German leftists agree historic deal to rule in Thuringia

  • 20 November 2014
  • From the section Europe
Die Linke's Thuringia chairwoman Susanne Hennig-Wellsow (C), Greens leader Dieter Lauinger (L), and SPD leader Andreas Bausewein present their coalition document in Erfurt (20 Nov) Image copyright EPA
Image caption The three party leaders emphasised their agreed condemnation of East Germany in the coalition document

Leftist parties in Germany have agreed a historic coalition deal which will see the first far-left regional president since the fall of communism.

Bodo Ramelow of the socialist Die Linke (Left party) is set to become state premier of Thuringia next month.

Die Linke, rooted in the old East German state Communist party, has never led a state government.

But all three coalition parties said they saw East Germany as a state that did not operate within the rule of law.

What is now Thuringia was part of East Germany during the Cold War but is at the heart of the reunified country.

Broken taboos - by Damien McGuinness, BBC News, Berlin

The region's new political leaders were clear that coalition negotiations were difficult - mainly because until now Die Linke has had pariah status in the eyes of many mainstream politicians.

The party is often accused of being a successor to oppressive East German communism, unwilling to confront the crimes of the past. But alongside a radical programme of radical left-wing policies to please each party - from a ban on fracking to free kindergarten places for the first year - a commitment to addressing the region's controversial communist history was also announced.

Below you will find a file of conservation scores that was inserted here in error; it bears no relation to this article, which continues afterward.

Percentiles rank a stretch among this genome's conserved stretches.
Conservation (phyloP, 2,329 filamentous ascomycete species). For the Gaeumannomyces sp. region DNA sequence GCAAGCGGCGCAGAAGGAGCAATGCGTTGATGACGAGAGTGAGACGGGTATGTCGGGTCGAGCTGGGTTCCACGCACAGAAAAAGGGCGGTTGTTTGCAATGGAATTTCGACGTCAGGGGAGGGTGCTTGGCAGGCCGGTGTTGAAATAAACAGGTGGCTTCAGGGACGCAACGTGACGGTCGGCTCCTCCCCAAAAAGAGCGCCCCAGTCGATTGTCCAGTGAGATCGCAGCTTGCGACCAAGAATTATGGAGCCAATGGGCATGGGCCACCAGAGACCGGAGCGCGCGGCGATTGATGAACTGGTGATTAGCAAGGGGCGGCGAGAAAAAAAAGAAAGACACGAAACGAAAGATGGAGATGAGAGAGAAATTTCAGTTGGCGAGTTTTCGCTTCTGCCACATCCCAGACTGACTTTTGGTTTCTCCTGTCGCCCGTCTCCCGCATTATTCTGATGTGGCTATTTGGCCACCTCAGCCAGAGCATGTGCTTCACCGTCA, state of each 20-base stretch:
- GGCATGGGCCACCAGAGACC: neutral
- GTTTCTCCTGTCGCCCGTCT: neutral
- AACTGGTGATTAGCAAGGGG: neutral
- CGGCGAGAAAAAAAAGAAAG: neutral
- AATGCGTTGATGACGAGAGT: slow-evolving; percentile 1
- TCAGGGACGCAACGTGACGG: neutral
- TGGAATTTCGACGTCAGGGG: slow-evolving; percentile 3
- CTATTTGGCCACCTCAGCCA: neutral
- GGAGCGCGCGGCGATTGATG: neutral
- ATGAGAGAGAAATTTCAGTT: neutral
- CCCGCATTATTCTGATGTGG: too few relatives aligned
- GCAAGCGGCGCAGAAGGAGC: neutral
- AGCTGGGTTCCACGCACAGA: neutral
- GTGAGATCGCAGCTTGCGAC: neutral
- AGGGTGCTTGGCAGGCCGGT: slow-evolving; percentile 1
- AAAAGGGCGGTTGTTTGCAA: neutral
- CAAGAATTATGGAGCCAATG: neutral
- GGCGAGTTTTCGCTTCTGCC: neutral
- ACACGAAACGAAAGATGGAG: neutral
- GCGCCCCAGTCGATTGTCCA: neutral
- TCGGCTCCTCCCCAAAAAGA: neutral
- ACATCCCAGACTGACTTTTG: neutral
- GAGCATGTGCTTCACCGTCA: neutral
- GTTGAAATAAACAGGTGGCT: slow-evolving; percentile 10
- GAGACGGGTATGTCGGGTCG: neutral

The real significance of this new left-wing government is not a sign of a rise of the radical left. Overall support for Die Linke has not risen dramatically over the past few years. Rather, it is proof that the long-fragmented left is getting its act together, and is able to break taboos to co-operate.

Meanwhile Chancellor Angela Merkel finds that her centre-right party is being undermined by the new anti-euro Alternative fuer Deutschland (AfD). Now the rest of the country will be watching closely to see if Thuringia can deliver such left-wing policies affordably.

Image copyright AP
Image caption Bodo Ramelow campaigned for the Thuringia election alongside a red bust of Karl Marx

Presenting the unprecedented "red-red-green" coalition, which includes the Social Democrats (SPD) and the Greens, the parties emphasised that dealing with the past had been a major issue in their talks.

Die Linke chairwoman Susanne Hennig-Wellsow told reporters in Erfurt, Thuringia's state capital, that recognition of the German Democratic Republic (DDR) as an "Unrechtsstaat" - a state operating beyond the rule of law - had been included in the preamble to the coalition document.

The Thuringia deal comes barely a week after celebrations marking the 25th anniversary of the fall of Berlin Wall and has angered senior German figures, including President Joachim Gauck, a former dissident pastor in communist East Germany.

People who had lived under communism would "find it quite hard to accept" a socialist-led state government, Mr Gauck said.

In an indication of the party's socialist heritage, Bodo Ramelow delivered campaign speeches ahead of the Thuringia election in September alongside a red bust of Karl Marx.

The Greens said on Thursday that without the agreed declaration on East Germany, they would never have signed up to the coalition deal.

Image copyright AFP
Image caption President Joachim Gauck recently departed from protocol to criticise the rise of Die Linke

Mr Ramelow has said that a Linke-led coalition government will pursue "pragmatic policies" and will be a "project of reconciliation".

His appointment is still subject to a vote in the state assembly due on 5 December.

Angela Merkel's conservative Christian Democrats, who rule at national level in coalition with the SPD, are expected to form the opposition in Thuringia. Germany's chancellor also grew up in East Germany.

A spokesman for her CDU party in Thuringia said the coalition could threaten everything that had been achieved there in the past 25 years.

However, Die Linke believe the coalition could send a signal to other states in Germany ahead of the next federal elections in 2017.

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